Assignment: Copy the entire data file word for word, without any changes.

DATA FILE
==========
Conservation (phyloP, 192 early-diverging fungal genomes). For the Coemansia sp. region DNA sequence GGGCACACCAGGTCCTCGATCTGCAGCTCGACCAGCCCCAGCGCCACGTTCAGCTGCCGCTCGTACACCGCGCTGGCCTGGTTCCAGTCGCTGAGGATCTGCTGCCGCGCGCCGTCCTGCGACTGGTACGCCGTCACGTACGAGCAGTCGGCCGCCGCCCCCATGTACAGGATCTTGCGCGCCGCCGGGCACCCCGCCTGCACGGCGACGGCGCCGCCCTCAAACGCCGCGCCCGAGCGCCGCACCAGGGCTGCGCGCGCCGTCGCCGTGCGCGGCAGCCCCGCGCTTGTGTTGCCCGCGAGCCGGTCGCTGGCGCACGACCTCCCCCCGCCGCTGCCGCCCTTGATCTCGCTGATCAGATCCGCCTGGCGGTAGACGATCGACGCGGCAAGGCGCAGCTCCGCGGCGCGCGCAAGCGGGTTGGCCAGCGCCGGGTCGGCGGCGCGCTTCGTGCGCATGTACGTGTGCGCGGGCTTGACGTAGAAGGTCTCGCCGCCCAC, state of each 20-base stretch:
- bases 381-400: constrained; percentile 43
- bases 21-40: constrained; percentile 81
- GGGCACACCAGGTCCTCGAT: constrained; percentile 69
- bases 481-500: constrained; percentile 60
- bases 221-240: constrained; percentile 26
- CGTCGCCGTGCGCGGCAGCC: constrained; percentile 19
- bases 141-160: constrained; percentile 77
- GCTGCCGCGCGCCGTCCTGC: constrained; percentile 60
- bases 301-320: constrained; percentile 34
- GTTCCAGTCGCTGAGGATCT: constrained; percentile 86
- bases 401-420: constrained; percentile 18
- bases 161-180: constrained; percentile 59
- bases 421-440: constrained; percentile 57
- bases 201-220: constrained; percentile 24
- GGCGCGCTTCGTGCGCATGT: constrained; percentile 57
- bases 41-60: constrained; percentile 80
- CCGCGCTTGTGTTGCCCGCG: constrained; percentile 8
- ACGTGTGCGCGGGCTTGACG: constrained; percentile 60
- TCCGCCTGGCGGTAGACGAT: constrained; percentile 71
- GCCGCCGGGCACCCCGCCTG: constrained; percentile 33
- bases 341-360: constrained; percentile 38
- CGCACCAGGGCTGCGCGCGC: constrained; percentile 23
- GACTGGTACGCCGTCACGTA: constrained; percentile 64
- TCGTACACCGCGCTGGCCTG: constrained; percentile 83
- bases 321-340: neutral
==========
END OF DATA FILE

Conservation (phyloP, 192 early-diverging fungal genomes). For the Coemansia sp. region DNA sequence GGGCACACCAGGTCCTCGATCTGCAGCTCGACCAGCCCCAGCGCCACGTTCAGCTGCCGCTCGTACACCGCGCTGGCCTGGTTCCAGTCGCTGAGGATCTGCTGCCGCGCGCCGTCCTGCGACTGGTACGCCGTCACGTACGAGCAGTCGGCCGCCGCCCCCATGTACAGGATCTTGCGCGCCGCCGGGCACCCCGCCTGCACGGCGACGGCGCCGCCCTCAAACGCCGCGCCCGAGCGCCGCACCAGGGCTGCGCGCGCCGTCGCCGTGCGCGGCAGCCCCGCGCTTGTGTTGCCCGCGAGCCGGTCGCTGGCGCACGACCTCCCCCCGCCGCTGCCGCCCTTGATCTCGCTGATCAGATCCGCCTGGCGGTAGACGATCGACGCGGCAAGGCGCAGCTCCGCGGCGCGCGCAAGCGGGTTGGCCAGCGCCGGGTCGGCGGCGCGCTTCGTGCGCATGTACGTGTGCGCGGGCTTGACGTAGAAGGTCTCGCCGCCCAC, state of each 20-base stretch:
- bases 381-400: constrained; percentile 43
- bases 21-40: constrained; percentile 81
- GGGCACACCAGGTCCTCGAT: constrained; percentile 69
- bases 481-500: constrained; percentile 60
- bases 221-240: constrained; percentile 26
- CGTCGCCGTGCGCGGCAGCC: constrained; percentile 19
- bases 141-160: constrained; percentile 77
- GCTGCCGCGCGCCGTCCTGC: constrained; percentile 60
- bases 301-320: constrained; percentile 34
- GTTCCAGTCGCTGAGGATCT: constrained; percentile 86
- bases 401-420: constrained; percentile 18
- bases 161-180: constrained; percentile 59
- bases 421-440: constrained; percentile 57
- bases 201-220: constrained; percentile 24
- GGCGCGCTTCGTGCGCATGT: constrained; percentile 57
- bases 41-60: constrained; percentile 80
- CCGCGCTTGTGTTGCCCGCG: constrained; percentile 8
- ACGTGTGCGCGGGCTTGACG: constrained; percentile 60
- TCCGCCTGGCGGTAGACGAT: constrained; percentile 71
- GCCGCCGGGCACCCCGCCTG: constrained; percentile 33
- bases 341-360: constrained; percentile 38
- CGCACCAGGGCTGCGCGCGC: constrained; percentile 23
- GACTGGTACGCCGTCACGTA: constrained; percentile 64
- TCGTACACCGCGCTGGCCTG: constrained; percentile 83
- bases 321-340: neutral